Afterschool Thursday, I told Mira and Filifili that Michael Jackson died, and after reacting to the news, Mira asked, “What time did this happen?” I thought about giving my answer in Pacific Daylight Time, and then I considered Samoa time, but then I shrugged and said, “During Interval.” We all chuckled. Black humour, but humour nonetheless. But the more I think about it, the more appropriate it is that he died in the middle of the day here because I feel a little in the middle about his death.
Where were you when you heard Heath Ledger died? How about when Ray Charles died? I know exactly where I was when I heard about Ledger: I was working at my desk at CNET when Carmen called out, “Heath Ledger died.” There was an online frenzy. I probably sent an instant message to 20 people. The time between when his body was found and the time word spread to my buddy list was maybe an hour.
I don’t remember how I learned that Ray Charles died. The media fanfare was different back in March 2005 with Facebook just budding and Twitter non-existent or the wide use of text messaging in the United States, but there wasn’t much immediate fanfare anyway. As much as it was news, it wasn’t completely unexpected. Charles was old. News of Charles’s death didn’t oblige the immediacy or intensity of Ledger’s.
In my generation’s first real brush with celebrity death, a passage in Kurt Cobain’s suicide note read, “It is better to burn out than to fade away.” Perhaps this logic explains why Ledger’s death was a media event and Charles’s was quieter and less urgent: Ledger’s star was still burning bright while Charles’s fame had cooled. Though Charles was only 58 when he died, his passing made sense; he got older and he died. Ledger’s death was an anomaly; it was senseless.
And that’s where I think Kurt Cobain is wrong. Perhaps it is amazing to watch a star burn out, but it doesn’t compute. Other than the tragedy of the celebrity lifestyle, there’s nothing to be gained from Ledger’s death. On the other hand, I remember feeling devastated by Charles’s death. His music has a lively glow that endures so well it seems impermeable to aging and death. Charles’s death can’t be blamed on accident or a rock and roll lifestyle; Charles died of complications from old age. That’s a lot more ominous; it’s something none of us can avoid. Perhaps fading away is less shocking, but on some level it is far more menacing.
So did Michael Jackson burn out, or did he fade away? I think he did both.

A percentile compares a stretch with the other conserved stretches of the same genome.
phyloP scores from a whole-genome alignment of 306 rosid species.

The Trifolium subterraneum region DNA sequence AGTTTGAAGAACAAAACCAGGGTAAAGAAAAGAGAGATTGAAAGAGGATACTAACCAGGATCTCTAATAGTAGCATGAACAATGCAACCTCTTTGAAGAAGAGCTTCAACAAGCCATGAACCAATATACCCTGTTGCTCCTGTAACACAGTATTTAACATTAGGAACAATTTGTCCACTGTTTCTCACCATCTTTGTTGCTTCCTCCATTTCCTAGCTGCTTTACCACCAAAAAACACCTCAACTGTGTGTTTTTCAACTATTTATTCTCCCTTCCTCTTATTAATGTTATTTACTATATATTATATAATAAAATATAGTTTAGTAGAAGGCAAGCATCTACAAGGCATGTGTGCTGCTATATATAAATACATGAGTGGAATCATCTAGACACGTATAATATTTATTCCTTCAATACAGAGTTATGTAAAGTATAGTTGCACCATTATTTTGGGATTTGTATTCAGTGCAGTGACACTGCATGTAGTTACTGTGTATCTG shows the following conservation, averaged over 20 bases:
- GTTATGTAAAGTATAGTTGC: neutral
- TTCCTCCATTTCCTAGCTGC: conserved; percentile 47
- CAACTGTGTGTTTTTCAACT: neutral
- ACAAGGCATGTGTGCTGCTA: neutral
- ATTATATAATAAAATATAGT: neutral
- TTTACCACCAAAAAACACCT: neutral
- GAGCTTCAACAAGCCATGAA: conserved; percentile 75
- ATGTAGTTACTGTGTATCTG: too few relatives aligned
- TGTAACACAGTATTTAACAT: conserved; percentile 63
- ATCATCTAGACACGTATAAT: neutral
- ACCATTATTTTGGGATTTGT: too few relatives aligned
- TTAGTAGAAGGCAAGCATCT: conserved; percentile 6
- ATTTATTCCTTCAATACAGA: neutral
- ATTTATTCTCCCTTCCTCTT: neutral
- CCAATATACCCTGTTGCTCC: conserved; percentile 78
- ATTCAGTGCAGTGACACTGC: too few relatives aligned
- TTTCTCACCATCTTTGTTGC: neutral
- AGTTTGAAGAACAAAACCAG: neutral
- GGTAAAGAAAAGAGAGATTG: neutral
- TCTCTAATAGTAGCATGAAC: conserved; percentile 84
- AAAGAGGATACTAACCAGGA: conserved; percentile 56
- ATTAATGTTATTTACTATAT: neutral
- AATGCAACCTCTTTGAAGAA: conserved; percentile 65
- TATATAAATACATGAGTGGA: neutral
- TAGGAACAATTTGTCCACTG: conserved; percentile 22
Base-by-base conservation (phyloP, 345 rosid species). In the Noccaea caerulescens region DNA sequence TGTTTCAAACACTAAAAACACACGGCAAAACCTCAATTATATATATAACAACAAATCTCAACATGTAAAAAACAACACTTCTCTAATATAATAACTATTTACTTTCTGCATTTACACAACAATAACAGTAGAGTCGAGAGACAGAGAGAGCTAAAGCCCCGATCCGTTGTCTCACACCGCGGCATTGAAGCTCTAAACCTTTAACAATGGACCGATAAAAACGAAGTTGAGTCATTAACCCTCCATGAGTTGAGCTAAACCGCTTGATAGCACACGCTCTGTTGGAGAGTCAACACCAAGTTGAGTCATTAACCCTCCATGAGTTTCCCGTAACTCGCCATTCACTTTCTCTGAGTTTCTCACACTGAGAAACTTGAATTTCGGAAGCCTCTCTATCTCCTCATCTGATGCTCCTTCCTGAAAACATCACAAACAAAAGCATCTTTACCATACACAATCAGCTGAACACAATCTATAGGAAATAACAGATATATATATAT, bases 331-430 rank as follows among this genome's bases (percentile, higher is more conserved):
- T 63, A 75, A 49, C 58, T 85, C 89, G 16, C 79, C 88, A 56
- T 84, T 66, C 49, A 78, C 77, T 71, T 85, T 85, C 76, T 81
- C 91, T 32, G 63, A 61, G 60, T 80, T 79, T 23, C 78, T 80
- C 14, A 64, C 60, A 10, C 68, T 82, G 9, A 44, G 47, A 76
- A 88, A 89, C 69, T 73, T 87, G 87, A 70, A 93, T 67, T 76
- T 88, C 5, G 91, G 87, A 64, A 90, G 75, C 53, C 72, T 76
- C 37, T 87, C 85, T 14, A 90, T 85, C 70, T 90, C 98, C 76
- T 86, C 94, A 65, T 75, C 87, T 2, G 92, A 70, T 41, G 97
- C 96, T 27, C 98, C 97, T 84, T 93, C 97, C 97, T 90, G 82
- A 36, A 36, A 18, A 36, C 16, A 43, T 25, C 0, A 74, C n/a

Media standards point toward burn out. Even in Samoa, I received text messages from Luisa and my sister before and after the news was official. And as soon as I read the first text, I immediately needed to tell someone. Since Digicel has a promotion right now I had 30 free text messages, and I texted half of Peace Corps Samoa with the news. Within 10 minutes of the man’s death in Los Angeles, the news was relayed to rural Savai’i.
Jackson’s death was captivating and awful. He was only 50 years old; by no means an old man. He’d been so hard on his body over the years, and it took its toll. He died young. His death was senseless.
And though his star has certainly faded, its brightness was still shocking. On Thursday afternoon, I had a couple minutes left when I was done with my less in 9.1, so I asked the class if they knew who Michael Jackson was. Despite the kids only being 13 years old, and even though they live in developing country, all of them knew who he was. They were familiar enough with him that when I asked if they knew he had died, they all looked at me like I was crazy. He wasn’t some obscure figure; they knew him well enough that they knew he was still relevant and almost certainly alive. So they shook their heads. I had to clarify that he actually died that day. And when they finally understood, they were shocked.
But it’s undeniable that Jackson’s star had faded. With the scandals and the plastic surgery and the Jesus Juice, things had gotten weird. “Thriller” came out 26 years ago. The man was weathered by life.
So what does that mean that he burned out and faded away? I think in some ways it brings things to a new level. It is wholly deserving of a media event, of specials on TV and radio, of seemingly unending coverage on VH1 (although I’m told VH1 coverage has been minimal). Even on the big radio station here in Samoa, Magik 98.1, they’ve been playing all kinds of MJ tributes. And why not? There’s a lot to make sense of. He had aged, but he was still a star. Still a big star. A big star who had aged. Pretty ominous.
And yet I can’t help feeling ambivalent. The intensity of the media fanfare didn’t have the Heath Ledger intensity because with all of Jackson’s strange health issues, it wasn’t entirely surprising. And I don’t know that his fade away is as menacing as Charles’s; he essentially burned out in the early 1990s, and his life since then has been completely outside my reality.
The man was iconic, and I respect that people are in mourning. But I can't help feeling a little ambivalent. If anything, I feel like we've all been in some kind of mourning over Michael Jackson for a long time.
In any case, I hope you’re not forgetting the Jackson 5 LPs. Pictures below.
Briony and Erin 78. Erin 78 is finished with her service. She leaves Monday. This and the pictures below were taken at her goodbye dinner last night.
Rosie, Sara, Cale, Casey.
Cale and Christian.
Casey, Kate, Koa, Erin, Sara.
2 years ago